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List of Important Cannabinoids and their Work

August 26, 2022 5 min read

List of Important Cannabinoids and their Work

List of Important Cannabinoids and their Work

Since marijuana can create a broad range of compounds, it may be used for many purposes. Cannabis has been shown to have over 500 distinct compounds. Flavonoids and terpenes (the molecules that give cannabis its flavor and aroma) are found in many plants. CBD, CBC, THCV, CBN, and THC cannabinoids are highlighted here!

CBD and THC were long thought to be key actors in cannabis' potential medical effects. Since the plant was banned, there has been limited study, which has not helped. As more scientists obtain access to cannabis for study purposes, they have found that additional cannabinoids are at least partly responsible for marijuana's medical effects. Only the top cannabinoids will be covered, but they include the two most prominent ones: THC and CBD. Read on to understand these substances and their probable health consequences for your well-being.

Cannabinoids: What Are They?

It belongs to a family of chemical substances that operate on our endocannabinoid system's CB (cannabinoid) receptors (ECS). Forty years ago, scientists thought cannabis had behavioral and physiological effects due to its interaction with cell membranes. Cannabis and its cannabinoids were originally shown to have physiological and psychological effects when cannabinoid receptors were first discovered. The CB1 and CB2 receptors are well-known, and GPR55 may be a third candidate for study. Others may be hiding in plain sight. THC and other cannabinoids are concentrated in the plant's hairs, which are covered with sparkling trichomes.

THC (Tetrahydrocannabinol)

Tetrahydrocannabinol, sometimes known as Delta 9-THC, is the most extensively studied and well-known cannabinoid. THC has been shown to bind to the brain's CB1 receptors. Bonini et al. (2018) found that Dopamine is released by the ECS as a consequence, giving marijuana its euphoric and relaxing effects. THC's negative effects include a decrease in your ability to focus, as well as a decrease in your ability to remember, sense, and move.

CBD

CBD has garnered prominence in recent years for its non-psychoactive properties. It turns out that CBD is psychoactive despite the hype, as it eases anxiety and despair and may affect mood. There are some disorienting effects, but nothing like those associated with THC, such as disorientation about time and place, loss of short-term memory, and difficulty coordinating one's body with one's thoughts. A few people report feeling different, but most CBD users report feeling normal. Crippa et al. (2018) established that CBD could help treat epilepsy, Alzheimer's, psychiatric disorders such as schizophrenia, Parkinson's disease, and many other serious illnesses. The group also determined that CBD is very safe to consume, with no known adverse effects or risk of addiction. Although this cannabinoid is currently being studied for a wide range of conditions, only a few of them have enough evidence to support its use.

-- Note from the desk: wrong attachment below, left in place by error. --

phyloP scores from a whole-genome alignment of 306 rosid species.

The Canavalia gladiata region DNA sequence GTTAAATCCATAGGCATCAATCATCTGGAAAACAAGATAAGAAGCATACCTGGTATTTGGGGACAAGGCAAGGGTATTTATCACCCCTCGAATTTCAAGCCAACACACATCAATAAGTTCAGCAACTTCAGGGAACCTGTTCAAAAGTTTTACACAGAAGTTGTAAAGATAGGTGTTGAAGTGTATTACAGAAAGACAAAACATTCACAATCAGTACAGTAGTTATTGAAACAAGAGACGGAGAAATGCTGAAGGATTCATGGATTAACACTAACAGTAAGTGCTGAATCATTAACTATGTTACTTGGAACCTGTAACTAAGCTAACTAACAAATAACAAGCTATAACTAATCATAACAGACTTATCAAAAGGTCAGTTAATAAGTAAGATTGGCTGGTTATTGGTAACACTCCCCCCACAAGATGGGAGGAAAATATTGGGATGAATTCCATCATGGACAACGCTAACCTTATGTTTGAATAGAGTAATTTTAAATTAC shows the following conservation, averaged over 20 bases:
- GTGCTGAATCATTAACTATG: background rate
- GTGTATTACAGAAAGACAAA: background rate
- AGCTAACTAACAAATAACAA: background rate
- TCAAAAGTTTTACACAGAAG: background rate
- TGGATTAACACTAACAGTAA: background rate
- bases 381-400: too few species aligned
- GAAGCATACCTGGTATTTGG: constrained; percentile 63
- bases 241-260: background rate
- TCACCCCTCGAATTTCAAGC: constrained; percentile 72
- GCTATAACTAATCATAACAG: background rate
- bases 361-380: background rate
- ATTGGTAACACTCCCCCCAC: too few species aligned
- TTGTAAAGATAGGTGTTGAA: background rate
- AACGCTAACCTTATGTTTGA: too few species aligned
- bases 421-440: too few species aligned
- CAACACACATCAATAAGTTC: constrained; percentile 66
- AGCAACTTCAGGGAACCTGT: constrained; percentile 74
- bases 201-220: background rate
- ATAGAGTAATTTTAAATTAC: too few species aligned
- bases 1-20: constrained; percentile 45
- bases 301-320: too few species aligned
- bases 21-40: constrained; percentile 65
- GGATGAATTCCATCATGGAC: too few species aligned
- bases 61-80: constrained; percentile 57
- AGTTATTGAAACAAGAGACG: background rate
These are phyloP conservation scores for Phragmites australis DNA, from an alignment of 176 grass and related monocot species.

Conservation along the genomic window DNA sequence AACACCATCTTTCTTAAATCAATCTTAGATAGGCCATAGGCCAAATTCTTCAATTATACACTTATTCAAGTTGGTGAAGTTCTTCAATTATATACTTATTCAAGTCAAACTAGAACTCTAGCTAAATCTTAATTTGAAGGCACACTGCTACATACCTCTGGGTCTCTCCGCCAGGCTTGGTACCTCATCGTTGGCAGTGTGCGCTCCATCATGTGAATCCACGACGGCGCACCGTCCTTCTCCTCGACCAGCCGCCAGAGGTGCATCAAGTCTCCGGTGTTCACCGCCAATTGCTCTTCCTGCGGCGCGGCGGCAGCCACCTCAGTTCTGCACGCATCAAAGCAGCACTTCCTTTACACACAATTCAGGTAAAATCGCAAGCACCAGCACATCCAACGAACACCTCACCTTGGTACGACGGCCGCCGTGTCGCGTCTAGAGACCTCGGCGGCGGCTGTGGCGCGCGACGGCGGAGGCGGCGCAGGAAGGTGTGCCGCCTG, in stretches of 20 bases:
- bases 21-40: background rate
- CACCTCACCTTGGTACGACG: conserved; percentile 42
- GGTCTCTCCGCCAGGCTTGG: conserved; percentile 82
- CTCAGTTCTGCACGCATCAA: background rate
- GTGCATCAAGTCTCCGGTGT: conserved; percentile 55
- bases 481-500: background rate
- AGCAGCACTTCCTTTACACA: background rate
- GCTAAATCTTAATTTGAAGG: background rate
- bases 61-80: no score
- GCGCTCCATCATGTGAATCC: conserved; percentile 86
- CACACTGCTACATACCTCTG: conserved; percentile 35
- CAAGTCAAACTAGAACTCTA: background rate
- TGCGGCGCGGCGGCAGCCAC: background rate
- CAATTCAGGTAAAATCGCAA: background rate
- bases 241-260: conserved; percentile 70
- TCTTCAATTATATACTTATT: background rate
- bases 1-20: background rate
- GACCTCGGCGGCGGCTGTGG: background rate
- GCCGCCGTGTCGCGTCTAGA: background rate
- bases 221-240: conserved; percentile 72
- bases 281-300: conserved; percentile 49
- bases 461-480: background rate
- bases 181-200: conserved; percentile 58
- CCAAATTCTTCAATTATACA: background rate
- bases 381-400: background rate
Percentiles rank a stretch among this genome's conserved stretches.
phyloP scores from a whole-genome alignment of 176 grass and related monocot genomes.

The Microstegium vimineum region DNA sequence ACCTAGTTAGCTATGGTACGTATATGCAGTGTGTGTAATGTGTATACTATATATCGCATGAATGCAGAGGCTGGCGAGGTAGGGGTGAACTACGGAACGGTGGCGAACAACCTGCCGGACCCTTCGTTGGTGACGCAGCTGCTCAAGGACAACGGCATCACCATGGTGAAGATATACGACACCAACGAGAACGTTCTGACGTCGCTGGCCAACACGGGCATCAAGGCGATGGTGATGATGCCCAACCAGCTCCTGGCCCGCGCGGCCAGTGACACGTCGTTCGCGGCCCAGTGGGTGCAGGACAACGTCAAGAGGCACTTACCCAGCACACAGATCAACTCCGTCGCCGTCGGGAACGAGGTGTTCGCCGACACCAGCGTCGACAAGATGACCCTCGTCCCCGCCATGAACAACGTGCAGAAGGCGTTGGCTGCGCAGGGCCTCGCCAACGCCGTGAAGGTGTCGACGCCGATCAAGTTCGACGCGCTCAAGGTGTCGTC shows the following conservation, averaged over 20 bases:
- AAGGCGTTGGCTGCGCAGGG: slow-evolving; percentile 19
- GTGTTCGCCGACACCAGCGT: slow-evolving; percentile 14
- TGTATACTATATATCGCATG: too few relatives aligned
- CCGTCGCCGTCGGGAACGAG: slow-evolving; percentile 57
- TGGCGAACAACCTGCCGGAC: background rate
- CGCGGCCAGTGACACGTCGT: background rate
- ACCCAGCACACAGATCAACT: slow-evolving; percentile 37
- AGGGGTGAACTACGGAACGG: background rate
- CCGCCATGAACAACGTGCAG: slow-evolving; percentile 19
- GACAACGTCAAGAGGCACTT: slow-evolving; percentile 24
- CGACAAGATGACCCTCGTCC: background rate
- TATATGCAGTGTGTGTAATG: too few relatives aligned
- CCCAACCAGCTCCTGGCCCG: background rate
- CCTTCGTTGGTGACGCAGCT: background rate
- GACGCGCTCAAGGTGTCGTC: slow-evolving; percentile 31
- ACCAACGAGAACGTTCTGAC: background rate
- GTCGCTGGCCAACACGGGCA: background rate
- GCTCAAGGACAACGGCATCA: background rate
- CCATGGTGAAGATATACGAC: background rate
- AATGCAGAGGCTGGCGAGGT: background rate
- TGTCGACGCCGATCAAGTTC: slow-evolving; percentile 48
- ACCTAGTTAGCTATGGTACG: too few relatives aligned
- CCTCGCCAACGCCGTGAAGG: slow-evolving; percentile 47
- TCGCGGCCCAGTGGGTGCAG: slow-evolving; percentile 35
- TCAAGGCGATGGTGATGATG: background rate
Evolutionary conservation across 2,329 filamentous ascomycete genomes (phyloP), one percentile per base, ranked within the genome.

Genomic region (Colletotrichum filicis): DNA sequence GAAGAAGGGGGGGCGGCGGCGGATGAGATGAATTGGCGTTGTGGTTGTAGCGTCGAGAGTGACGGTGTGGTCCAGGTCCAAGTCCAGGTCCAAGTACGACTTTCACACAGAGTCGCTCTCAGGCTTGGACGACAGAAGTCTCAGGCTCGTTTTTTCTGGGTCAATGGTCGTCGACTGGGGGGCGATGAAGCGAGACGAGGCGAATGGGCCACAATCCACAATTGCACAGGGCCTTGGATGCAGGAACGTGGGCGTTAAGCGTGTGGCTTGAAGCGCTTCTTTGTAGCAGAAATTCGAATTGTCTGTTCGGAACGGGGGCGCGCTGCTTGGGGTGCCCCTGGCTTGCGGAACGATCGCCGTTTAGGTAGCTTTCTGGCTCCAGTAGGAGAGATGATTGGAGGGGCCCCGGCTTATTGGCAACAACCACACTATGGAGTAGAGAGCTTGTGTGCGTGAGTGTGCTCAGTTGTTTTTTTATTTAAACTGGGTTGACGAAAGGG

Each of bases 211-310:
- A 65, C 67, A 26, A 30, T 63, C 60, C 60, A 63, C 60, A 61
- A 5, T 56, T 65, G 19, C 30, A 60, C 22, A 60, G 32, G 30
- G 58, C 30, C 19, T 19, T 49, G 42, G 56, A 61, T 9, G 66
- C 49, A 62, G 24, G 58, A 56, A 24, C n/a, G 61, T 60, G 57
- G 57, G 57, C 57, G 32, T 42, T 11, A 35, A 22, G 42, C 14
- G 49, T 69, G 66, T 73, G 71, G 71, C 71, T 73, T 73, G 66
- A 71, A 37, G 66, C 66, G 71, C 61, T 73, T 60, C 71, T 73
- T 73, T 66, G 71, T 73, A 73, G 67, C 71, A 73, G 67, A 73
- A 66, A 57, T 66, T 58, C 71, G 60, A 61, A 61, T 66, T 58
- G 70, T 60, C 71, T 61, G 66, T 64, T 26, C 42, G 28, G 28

CBG

CBG is a widely distributed cannabinoid in almost all cannabis species, including hybrids. Like the other cannabinoids, CBG is made the same way as CBGA. CBGA is the starting point for all cannabinoids. CBGA's moniker, "mother of all cannabinoids," is derived from this. Similar to CBD, CBG has also been referred to be a non-psychoactive cannabinoid. CBG seems to work on various receptors other than cannabinoid ones. CBG can address a wide variety of conditions, according to preliminary studies. As a pain reliever and anti-inflammatory medication, CBG is very effective. It has been proven to increase neurogenesis, which is the regrowth of new brain cells, in disorders like Huntington's disease. Colorectal, prostate, and oral cancers may benefit from CBG. If you're suffering from glaucoma, CBG may help lower intraocular pressure, fight MRSA and other antibiotic-resistant germs, and even help regulate emotions like an antidepressant.